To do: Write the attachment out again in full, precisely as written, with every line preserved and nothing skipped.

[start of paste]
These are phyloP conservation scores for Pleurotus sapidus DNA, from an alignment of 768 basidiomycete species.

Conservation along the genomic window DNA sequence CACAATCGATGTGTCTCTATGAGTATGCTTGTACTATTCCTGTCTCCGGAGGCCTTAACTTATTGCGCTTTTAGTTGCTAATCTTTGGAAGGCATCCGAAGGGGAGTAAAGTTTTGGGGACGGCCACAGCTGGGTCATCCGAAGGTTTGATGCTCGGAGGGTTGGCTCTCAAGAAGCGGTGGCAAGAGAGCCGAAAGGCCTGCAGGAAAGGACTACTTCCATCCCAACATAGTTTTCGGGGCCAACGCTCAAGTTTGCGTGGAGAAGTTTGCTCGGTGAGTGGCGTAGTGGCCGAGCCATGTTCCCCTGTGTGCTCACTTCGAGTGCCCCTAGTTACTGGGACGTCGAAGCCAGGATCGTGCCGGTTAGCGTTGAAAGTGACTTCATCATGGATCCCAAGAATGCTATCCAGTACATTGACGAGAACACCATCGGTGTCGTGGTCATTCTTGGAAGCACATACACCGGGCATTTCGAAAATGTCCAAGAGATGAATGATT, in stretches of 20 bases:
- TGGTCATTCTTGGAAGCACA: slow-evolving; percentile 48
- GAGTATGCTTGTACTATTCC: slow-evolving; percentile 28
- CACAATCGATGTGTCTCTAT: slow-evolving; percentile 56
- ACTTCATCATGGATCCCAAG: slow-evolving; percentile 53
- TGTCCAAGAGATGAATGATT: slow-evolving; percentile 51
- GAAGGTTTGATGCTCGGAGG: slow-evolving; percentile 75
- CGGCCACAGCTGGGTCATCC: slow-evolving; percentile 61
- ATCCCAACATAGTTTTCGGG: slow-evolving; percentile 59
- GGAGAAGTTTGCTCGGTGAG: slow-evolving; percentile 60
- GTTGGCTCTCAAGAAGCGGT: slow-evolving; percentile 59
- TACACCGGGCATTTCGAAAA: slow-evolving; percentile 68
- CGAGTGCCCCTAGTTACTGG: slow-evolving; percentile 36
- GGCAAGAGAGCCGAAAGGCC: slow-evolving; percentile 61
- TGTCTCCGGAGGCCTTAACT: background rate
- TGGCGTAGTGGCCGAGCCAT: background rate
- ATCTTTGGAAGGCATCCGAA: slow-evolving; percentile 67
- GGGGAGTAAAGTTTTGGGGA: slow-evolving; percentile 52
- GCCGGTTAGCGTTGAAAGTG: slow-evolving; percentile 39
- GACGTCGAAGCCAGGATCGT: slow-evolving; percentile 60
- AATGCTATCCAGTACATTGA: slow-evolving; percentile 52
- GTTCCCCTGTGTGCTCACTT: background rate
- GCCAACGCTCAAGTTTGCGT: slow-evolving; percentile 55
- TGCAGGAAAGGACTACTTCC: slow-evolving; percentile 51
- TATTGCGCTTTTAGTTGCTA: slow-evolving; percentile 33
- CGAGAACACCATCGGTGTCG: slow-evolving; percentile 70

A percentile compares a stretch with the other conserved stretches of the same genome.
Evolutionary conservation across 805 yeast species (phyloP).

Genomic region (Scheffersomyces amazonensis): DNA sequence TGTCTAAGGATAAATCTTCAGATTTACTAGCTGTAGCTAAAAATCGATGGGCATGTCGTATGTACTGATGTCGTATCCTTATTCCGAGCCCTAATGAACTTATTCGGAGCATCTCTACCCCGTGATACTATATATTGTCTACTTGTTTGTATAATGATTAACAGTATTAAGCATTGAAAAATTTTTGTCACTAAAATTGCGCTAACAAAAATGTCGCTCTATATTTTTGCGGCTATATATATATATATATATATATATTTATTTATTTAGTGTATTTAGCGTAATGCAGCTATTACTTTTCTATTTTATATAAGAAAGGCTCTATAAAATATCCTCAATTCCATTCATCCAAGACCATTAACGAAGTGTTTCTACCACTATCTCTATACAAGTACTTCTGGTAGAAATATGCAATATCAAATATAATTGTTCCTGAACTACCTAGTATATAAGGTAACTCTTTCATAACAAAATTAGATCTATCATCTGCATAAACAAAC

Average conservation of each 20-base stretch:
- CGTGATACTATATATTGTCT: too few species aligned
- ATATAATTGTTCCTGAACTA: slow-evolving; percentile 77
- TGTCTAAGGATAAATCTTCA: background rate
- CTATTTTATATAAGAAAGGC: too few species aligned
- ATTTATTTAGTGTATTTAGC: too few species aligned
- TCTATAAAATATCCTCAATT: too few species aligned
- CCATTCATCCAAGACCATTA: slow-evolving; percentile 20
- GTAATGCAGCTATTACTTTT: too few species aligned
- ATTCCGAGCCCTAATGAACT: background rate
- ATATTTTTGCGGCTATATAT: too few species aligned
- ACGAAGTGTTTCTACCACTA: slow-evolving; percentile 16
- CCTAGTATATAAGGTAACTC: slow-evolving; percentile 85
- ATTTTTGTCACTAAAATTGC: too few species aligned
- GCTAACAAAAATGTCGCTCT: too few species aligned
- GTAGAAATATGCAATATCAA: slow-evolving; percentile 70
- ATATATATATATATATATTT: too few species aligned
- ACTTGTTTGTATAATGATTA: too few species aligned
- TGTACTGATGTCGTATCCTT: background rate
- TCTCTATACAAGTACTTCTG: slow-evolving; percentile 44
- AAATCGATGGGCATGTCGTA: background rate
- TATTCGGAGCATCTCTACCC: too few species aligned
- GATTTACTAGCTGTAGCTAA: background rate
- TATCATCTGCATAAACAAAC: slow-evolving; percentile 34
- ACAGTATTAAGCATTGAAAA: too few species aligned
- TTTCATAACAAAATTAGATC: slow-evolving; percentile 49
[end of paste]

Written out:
These are phyloP conservation scores for Pleurotus sapidus DNA, from an alignment of 768 basidiomycete species.

Conservation along the genomic window DNA sequence CACAATCGATGTGTCTCTATGAGTATGCTTGTACTATTCCTGTCTCCGGAGGCCTTAACTTATTGCGCTTTTAGTTGCTAATCTTTGGAAGGCATCCGAAGGGGAGTAAAGTTTTGGGGACGGCCACAGCTGGGTCATCCGAAGGTTTGATGCTCGGAGGGTTGGCTCTCAAGAAGCGGTGGCAAGAGAGCCGAAAGGCCTGCAGGAAAGGACTACTTCCATCCCAACATAGTTTTCGGGGCCAACGCTCAAGTTTGCGTGGAGAAGTTTGCTCGGTGAGTGGCGTAGTGGCCGAGCCATGTTCCCCTGTGTGCTCACTTCGAGTGCCCCTAGTTACTGGGACGTCGAAGCCAGGATCGTGCCGGTTAGCGTTGAAAGTGACTTCATCATGGATCCCAAGAATGCTATCCAGTACATTGACGAGAACACCATCGGTGTCGTGGTCATTCTTGGAAGCACATACACCGGGCATTTCGAAAATGTCCAAGAGATGAATGATT, in stretches of 20 bases:
- TGGTCATTCTTGGAAGCACA: slow-evolving; percentile 48
- GAGTATGCTTGTACTATTCC: slow-evolving; percentile 28
- CACAATCGATGTGTCTCTAT: slow-evolving; percentile 56
- ACTTCATCATGGATCCCAAG: slow-evolving; percentile 53
- TGTCCAAGAGATGAATGATT: slow-evolving; percentile 51
- GAAGGTTTGATGCTCGGAGG: slow-evolving; percentile 75
- CGGCCACAGCTGGGTCATCC: slow-evolving; percentile 61
- ATCCCAACATAGTTTTCGGG: slow-evolving; percentile 59
- GGAGAAGTTTGCTCGGTGAG: slow-evolving; percentile 60
- GTTGGCTCTCAAGAAGCGGT: slow-evolving; percentile 59
- TACACCGGGCATTTCGAAAA: slow-evolving; percentile 68
- CGAGTGCCCCTAGTTACTGG: slow-evolving; percentile 36
- GGCAAGAGAGCCGAAAGGCC: slow-evolving; percentile 61
- TGTCTCCGGAGGCCTTAACT: background rate
- TGGCGTAGTGGCCGAGCCAT: background rate
- ATCTTTGGAAGGCATCCGAA: slow-evolving; percentile 67
- GGGGAGTAAAGTTTTGGGGA: slow-evolving; percentile 52
- GCCGGTTAGCGTTGAAAGTG: slow-evolving; percentile 39
- GACGTCGAAGCCAGGATCGT: slow-evolving; percentile 60
- AATGCTATCCAGTACATTGA: slow-evolving; percentile 52
- GTTCCCCTGTGTGCTCACTT: background rate
- GCCAACGCTCAAGTTTGCGT: slow-evolving; percentile 55
- TGCAGGAAAGGACTACTTCC: slow-evolving; percentile 51
- TATTGCGCTTTTAGTTGCTA: slow-evolving; percentile 33
- CGAGAACACCATCGGTGTCG: slow-evolving; percentile 70

A percentile compares a stretch with the other conserved stretches of the same genome.
Evolutionary conservation across 805 yeast species (phyloP).

Genomic region (Scheffersomyces amazonensis): DNA sequence TGTCTAAGGATAAATCTTCAGATTTACTAGCTGTAGCTAAAAATCGATGGGCATGTCGTATGTACTGATGTCGTATCCTTATTCCGAGCCCTAATGAACTTATTCGGAGCATCTCTACCCCGTGATACTATATATTGTCTACTTGTTTGTATAATGATTAACAGTATTAAGCATTGAAAAATTTTTGTCACTAAAATTGCGCTAACAAAAATGTCGCTCTATATTTTTGCGGCTATATATATATATATATATATATATTTATTTATTTAGTGTATTTAGCGTAATGCAGCTATTACTTTTCTATTTTATATAAGAAAGGCTCTATAAAATATCCTCAATTCCATTCATCCAAGACCATTAACGAAGTGTTTCTACCACTATCTCTATACAAGTACTTCTGGTAGAAATATGCAATATCAAATATAATTGTTCCTGAACTACCTAGTATATAAGGTAACTCTTTCATAACAAAATTAGATCTATCATCTGCATAAACAAAC

Average conservation of each 20-base stretch:
- CGTGATACTATATATTGTCT: too few species aligned
- ATATAATTGTTCCTGAACTA: slow-evolving; percentile 77
- TGTCTAAGGATAAATCTTCA: background rate
- CTATTTTATATAAGAAAGGC: too few species aligned
- ATTTATTTAGTGTATTTAGC: too few species aligned
- TCTATAAAATATCCTCAATT: too few species aligned
- CCATTCATCCAAGACCATTA: slow-evolving; percentile 20
- GTAATGCAGCTATTACTTTT: too few species aligned
- ATTCCGAGCCCTAATGAACT: background rate
- ATATTTTTGCGGCTATATAT: too few species aligned
- ACGAAGTGTTTCTACCACTA: slow-evolving; percentile 16
- CCTAGTATATAAGGTAACTC: slow-evolving; percentile 85
- ATTTTTGTCACTAAAATTGC: too few species aligned
- GCTAACAAAAATGTCGCTCT: too few species aligned
- GTAGAAATATGCAATATCAA: slow-evolving; percentile 70
- ATATATATATATATATATTT: too few species aligned
- ACTTGTTTGTATAATGATTA: too few species aligned
- TGTACTGATGTCGTATCCTT: background rate
- TCTCTATACAAGTACTTCTG: slow-evolving; percentile 44
- AAATCGATGGGCATGTCGTA: background rate
- TATTCGGAGCATCTCTACCC: too few species aligned
- GATTTACTAGCTGTAGCTAA: background rate
- TATCATCTGCATAAACAAAC: slow-evolving; percentile 34
- ACAGTATTAAGCATTGAAAA: too few species aligned
- TTTCATAACAAAATTAGATC: slow-evolving; percentile 49